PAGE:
Greys Peak Nevada
Angel Lake with Greys Peak, Nevada obscured by clouds

Greys Peak, Nevada is a prominent summit of the East Humboldt Range in the northern part of the state. It's not a major peakbagging destination but its extreme relief catches everyone's eye driving West on I-80. Greys Peak caught my attention because I needed something to do between climbing Ibapah Peak and Pilot Peak. This summit involves a class II-III climb which has some difficult route finding but is a nice 1/2 day climb.

Getting to Greys Peak, Nevada Trailhead

Getting to the trailhead is easy by Nevada standards. The closest map-dot is Wells while the closest larger settlement (by Nevada standards) is Elko. The trailhead is essentially Angel Lake Campground, however Google maps did not plot the best route. I followed this route-

  • From Exit 351 on I-80, I took Humboldt Ave South and immediately turned West on State Route 231 / Angel Lake Rd.
  • State Route 231 / Angel Lake Rd goes a paved but steep 11.5 miles to the Angel Lake Campground
  • State Route 231 is often closed during winter. Check before going

Google Maps takes an odd route using State Route 232; I'm sure it would get you there too but I liked simply following State Route 231. At the end of the road is Angel Lake and the campground. The altitude is 8,382' .

Route Map

Greys Peak Nevada East Humboldt range
Most of the route I took is visible in the center of this photo

Greys Peak, Nevada via Western Slopes

Starting from the parking area just East of Angel Lake, I circled the South side of the lake following a very clear trail. As I rounded to the West side of the lake, numerous herd paths made route finding difficult. I went up and down some bluffs above the river and crossed Willow Creek, the only creek flowing into Angel Lake.

Just North of Willow Creek was an obvious ridgeline that offered the best route up a steep headwall. From here on out it was class II and class III scrambling to the top.

Greys Peak Route East Humboldt Range
Pardon the DIY format of this photo but hoping this helps illustrate the route. The yellow line begins on the North side of Willow Creek. I ascended a herd path to a ridgeline above the headwall. Headwall is in the center of the photo and I didn't see an alternative route.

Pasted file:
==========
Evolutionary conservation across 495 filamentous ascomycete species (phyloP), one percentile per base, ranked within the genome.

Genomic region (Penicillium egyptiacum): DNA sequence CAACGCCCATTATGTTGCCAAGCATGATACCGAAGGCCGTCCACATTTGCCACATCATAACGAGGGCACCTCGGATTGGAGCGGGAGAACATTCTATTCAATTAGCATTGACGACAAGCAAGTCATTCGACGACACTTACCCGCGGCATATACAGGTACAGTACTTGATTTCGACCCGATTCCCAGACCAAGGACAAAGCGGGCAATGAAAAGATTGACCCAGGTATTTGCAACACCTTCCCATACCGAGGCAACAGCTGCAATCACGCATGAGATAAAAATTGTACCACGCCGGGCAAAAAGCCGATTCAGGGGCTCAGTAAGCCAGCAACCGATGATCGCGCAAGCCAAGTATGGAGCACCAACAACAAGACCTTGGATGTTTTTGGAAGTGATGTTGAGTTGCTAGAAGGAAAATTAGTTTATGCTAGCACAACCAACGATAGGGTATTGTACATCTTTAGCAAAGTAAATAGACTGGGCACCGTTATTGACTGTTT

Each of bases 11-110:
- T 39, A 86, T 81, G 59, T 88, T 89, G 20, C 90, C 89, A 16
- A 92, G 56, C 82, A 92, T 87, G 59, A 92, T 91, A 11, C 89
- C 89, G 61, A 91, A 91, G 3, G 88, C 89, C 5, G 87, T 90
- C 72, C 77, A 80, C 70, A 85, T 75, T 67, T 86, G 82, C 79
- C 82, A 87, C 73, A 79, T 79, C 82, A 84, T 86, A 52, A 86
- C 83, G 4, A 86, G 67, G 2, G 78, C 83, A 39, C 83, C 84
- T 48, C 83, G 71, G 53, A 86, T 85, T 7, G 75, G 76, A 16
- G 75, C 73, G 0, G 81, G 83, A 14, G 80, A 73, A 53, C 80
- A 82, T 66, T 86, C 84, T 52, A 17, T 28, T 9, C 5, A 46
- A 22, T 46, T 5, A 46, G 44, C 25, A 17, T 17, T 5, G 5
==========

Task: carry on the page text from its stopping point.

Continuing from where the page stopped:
Above the headwall, I re-crossed the upper reaches of Willow Creek and took a somewhat direct route headed South-Southwest. On the way up and down, this involved some steep and slippery moves along a faint gully. I aimed for a notch just below 10,000 that was obvious from the route but not clear from the topo map.

I hit a flat, area with an incredible view of Chimney Rock and Clover Valley below. Its one of the few valleys in Nevada that's more agriculture than rangeland. Heading West from this plateau is a steep, class II ridge that intersects with the spine of the East Humboldt Range. Greys Peak isn't far.

East Humboldt Range
Clover Valley, below the clouds

I ascended the ridgeline without much problems. Some sections were full on hands-and-feet scrambling but I gained the main ridgeline of Greys Peak in short time. It was hovering around 10-15 degrees at this point with constant wind. The scene was quite haunting-

East Humbolt Range
Frigid day on Greys Peak, Nevada
Greys Peak Nevada Summit
Greys Peak Nevada, summit

From the main ridgeline to summit was just a quarter of a mile of walking. I reached the summit of Greys Peak after dark and any view was totally socked in by clouds anyways. A lone wooden marker signified the top. Unfortunately, I didn't find a summit register but I didn't spend too much time looking with the temperature dropping and wind picking up.


There's not much to say about the descent- for the most part I simply followed my GPS route. I never found any real cairns nor herd path on the way down either. Although the wilderness was marvelous, the route itself was poor quality in general.

Back to the car hours after dark, I stayed the night in Wells. I thought about bagging Hole-in-the-Mountain Peak which is the highpoint of East Humboldt Mountains but decided to save that one for another day. Overall, I'm glad I got to explore this frequently overlooked range.